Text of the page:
At least 2½ hours before you want to serve: scrub the trotters well and remove any hairs over a gas flame or using a disposable razor. Brown the trotters all over in a little olive oil, add half of the onion, the carrot and the celery. Cover with chicken stock and braise for about 1½ hours, until the trotters are tender but not split.
Towards the end of the trotters’ cooking time, make the chicken mousse (as with making mayonnaise, it helps if all the ingredients and utensils – including the processor – are well chilled): in a blender or food processor, purée the chicken with the salt until smooth, about 3 seconds, then scrape the mixture down the sides and process for 15 seconds more to make sure no meat is left unprocessed.
Add the egg white and process for another 15 seconds, scrape down and add about 2tablespoons of the cream. Process for a further 10 seconds, then scrape down again.
With the machine running, slowly pour in the rest of the cream to produce a smooth mixture. This should take 20-30 seconds. Don’t take too long or the machine will heat the mixture up. In the professional kitchen this mixture would now be forced through a sieve, but you can use it just as it is; it won’t make much difference to the finished result.
When the trotters are braised, allow to cool slightly, then remove the flesh from the bone (see pages 130-31) and scrape the fat away.
On a flat work surface, roll out a 30-cm / 12inch-long piece of cling-film and place the trotters on it lengthwise.
Chop the remaining onion finely and boil until soft, about 1 minute. Refresh in cold water, then drain and pat dry. Mix into 200g / 7oz. of the chicken mousse, together with the ham and sage. (You can use the rest of the mousse to stuff mushrooms: cover them with breadcrumbs and bake with garlic butter for a wonderful first course.)
Spoon the mousse mixture on top of the trotters, line them up and roll them up together to make a sausage. Roll up the cling-film around them, then roll the package in foil.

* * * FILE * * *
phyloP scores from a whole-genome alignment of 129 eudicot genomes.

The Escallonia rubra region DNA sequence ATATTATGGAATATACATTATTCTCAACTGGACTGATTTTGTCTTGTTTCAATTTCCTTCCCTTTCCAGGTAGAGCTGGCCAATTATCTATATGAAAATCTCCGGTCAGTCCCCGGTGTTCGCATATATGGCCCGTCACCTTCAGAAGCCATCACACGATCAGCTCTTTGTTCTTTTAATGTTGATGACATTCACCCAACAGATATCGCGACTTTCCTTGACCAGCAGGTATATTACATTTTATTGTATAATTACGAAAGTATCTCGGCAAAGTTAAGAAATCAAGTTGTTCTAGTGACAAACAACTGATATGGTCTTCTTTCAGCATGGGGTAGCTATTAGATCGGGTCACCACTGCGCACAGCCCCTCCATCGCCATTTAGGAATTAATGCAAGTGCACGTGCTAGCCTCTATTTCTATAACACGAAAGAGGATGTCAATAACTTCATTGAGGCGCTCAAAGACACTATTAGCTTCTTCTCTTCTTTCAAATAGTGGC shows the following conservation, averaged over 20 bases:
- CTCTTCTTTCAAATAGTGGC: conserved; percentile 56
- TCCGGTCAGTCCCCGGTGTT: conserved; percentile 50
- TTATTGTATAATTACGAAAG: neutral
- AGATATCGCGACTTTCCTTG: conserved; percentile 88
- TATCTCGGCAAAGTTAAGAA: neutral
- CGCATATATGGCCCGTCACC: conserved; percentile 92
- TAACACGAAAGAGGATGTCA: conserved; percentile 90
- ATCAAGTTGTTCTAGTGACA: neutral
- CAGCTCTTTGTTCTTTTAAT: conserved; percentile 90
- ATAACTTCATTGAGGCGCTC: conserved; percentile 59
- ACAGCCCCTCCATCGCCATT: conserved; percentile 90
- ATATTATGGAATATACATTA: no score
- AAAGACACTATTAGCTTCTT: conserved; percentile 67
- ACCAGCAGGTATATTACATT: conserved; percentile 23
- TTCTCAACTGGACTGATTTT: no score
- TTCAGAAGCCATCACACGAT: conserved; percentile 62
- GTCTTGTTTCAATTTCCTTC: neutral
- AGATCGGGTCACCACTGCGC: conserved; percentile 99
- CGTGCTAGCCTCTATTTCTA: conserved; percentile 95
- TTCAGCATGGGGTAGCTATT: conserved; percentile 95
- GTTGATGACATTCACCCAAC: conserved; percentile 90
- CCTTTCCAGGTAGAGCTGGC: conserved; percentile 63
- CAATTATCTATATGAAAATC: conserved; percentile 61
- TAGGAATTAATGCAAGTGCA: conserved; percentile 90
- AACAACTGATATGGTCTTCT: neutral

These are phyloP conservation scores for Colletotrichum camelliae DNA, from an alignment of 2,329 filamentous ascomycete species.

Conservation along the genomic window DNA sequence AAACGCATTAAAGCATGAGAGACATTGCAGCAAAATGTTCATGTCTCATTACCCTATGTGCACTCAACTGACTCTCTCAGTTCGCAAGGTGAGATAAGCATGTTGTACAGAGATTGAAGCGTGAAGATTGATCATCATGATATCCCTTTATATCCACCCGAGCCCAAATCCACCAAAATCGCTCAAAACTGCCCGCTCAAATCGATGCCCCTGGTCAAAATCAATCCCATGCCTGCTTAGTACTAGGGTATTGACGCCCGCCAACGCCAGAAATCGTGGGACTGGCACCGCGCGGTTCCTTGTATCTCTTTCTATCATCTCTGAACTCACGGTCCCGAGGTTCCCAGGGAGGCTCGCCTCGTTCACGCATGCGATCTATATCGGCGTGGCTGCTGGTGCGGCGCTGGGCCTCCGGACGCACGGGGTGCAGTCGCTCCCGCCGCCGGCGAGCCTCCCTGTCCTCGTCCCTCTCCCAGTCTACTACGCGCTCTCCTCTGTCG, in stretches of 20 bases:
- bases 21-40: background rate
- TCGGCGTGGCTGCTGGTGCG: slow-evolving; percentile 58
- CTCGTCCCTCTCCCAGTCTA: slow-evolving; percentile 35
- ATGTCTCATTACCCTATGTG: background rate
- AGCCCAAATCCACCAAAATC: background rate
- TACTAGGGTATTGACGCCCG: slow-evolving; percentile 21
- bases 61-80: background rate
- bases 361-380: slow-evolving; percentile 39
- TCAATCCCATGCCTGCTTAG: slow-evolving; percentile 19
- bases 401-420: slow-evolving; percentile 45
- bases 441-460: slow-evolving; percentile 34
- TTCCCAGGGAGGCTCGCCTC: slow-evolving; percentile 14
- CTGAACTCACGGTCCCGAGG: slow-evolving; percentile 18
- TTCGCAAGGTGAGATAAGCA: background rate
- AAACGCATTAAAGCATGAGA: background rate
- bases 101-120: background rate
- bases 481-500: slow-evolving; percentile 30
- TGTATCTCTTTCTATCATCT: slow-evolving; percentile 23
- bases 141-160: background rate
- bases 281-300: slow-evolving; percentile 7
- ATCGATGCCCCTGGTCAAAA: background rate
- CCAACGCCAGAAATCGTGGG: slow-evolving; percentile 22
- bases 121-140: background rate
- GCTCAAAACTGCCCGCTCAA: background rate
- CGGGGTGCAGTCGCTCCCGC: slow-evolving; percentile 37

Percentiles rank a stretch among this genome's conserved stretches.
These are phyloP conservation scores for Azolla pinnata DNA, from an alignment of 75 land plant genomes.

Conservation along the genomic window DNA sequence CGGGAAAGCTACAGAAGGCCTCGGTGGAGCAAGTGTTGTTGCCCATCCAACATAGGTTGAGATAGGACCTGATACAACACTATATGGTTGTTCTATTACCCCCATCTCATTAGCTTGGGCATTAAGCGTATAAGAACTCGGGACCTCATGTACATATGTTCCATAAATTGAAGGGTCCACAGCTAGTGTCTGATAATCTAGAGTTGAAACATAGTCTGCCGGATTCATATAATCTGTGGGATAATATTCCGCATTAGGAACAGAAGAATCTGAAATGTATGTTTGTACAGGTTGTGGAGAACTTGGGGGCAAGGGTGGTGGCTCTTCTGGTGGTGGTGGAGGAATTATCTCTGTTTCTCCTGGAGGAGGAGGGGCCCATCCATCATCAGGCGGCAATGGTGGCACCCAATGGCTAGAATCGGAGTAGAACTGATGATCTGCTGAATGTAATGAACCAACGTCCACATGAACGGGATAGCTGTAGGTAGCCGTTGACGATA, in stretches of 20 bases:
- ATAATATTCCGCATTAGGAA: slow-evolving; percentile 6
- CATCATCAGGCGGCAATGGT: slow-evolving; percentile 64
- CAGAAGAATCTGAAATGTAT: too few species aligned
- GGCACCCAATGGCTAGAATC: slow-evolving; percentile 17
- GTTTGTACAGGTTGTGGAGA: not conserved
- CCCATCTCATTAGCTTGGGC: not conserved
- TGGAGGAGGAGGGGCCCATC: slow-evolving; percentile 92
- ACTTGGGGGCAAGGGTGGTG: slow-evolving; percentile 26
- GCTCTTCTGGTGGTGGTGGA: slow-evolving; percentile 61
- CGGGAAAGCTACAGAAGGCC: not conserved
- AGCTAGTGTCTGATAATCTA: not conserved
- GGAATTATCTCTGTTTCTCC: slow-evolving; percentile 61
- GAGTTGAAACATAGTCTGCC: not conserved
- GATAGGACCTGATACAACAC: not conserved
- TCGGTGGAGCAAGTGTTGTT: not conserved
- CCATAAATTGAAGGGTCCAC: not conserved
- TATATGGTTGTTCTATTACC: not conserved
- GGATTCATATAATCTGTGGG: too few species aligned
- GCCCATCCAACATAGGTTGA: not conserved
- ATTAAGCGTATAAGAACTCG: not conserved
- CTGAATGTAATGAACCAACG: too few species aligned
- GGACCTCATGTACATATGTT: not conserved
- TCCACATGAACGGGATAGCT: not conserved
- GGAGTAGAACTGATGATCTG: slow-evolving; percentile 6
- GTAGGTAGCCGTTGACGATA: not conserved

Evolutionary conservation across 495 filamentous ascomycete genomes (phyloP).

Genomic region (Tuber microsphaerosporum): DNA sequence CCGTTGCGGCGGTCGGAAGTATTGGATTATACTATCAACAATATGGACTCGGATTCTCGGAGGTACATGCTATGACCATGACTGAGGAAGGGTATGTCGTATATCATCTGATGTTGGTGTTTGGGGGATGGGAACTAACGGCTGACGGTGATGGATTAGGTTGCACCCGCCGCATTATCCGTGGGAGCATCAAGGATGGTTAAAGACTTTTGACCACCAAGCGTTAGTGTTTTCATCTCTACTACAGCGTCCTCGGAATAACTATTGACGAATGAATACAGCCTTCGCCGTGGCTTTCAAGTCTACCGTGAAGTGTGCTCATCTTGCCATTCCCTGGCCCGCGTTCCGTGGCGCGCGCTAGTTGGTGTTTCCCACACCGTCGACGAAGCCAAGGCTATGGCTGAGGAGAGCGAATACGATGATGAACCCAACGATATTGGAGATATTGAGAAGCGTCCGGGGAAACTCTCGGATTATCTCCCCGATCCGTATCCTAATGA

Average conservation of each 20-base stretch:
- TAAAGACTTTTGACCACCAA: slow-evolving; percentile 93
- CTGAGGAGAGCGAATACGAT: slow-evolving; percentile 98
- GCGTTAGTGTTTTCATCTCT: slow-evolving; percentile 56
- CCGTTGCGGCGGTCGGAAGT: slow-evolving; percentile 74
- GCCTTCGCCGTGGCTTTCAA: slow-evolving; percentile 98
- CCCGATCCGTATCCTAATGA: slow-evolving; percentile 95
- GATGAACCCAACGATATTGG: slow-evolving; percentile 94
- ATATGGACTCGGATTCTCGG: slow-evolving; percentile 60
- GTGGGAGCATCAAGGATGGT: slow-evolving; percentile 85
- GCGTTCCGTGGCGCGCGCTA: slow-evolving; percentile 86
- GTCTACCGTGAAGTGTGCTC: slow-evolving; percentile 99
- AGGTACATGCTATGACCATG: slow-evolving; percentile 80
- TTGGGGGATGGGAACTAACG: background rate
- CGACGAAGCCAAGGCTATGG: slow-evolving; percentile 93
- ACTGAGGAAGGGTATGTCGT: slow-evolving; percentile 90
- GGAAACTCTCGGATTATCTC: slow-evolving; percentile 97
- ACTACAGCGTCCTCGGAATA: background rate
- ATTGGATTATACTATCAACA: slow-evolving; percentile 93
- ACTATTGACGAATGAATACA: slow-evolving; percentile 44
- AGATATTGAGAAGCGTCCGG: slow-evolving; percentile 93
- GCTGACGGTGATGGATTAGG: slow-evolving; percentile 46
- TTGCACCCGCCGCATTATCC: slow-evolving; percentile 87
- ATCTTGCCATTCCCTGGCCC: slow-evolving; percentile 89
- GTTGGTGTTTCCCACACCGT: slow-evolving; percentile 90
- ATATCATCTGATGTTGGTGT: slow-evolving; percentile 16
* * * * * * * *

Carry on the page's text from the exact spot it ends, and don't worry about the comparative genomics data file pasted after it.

Steam the packages for 20 minutes.
While the trotters are steaming, make the Potato Baskets: preheat the oven to 190°C/375°/gas 5. Peel the potato and cut it into very fine matchstick strips or grate it finely. Season with salt and pepper and leave for a few minutes to allow the salt to draw out the moisture from the potato. Squeeze it out in a clean tea towel. Add the clarified butter and mix in well.
Press the mixture into 4 individual brioche moulds to line them and then press another similar mould inside each to hold it in place. Bake in the oven until the potato is golden, about 7-10 minutes. Allow to cool and then turn the baskets out of the mould.
At the same time, make the Shallot Sauce: put the shallots in a pan, pour in the port and add 100ml / 3½fl oz. water. Add the sugar and cook until almost all the liquid has evaporated.
At the same time in another pan, boil the mixed stocks down until they have a good sauce-like consistency. Mix into the pan of shallots and adjust the seasoning if necessary. Reserve.
Make the Pea Purée: cook the peas in a pan of boiling salted water until just tender, about 1 minute. Refresh in iced water and drain in a colander. Purée in a blender or food processor and pass through a fine sieve. Reheat to serve.
Allow the trotters to cool slightly, then cut them into slices. Put a potato basket in the middle of each plate, then place a spoonful of pea purée in each basket. Arrange 3slices of trotter around each basket and 3spoonfuls of the shallot sauce in between the medallions of trotter.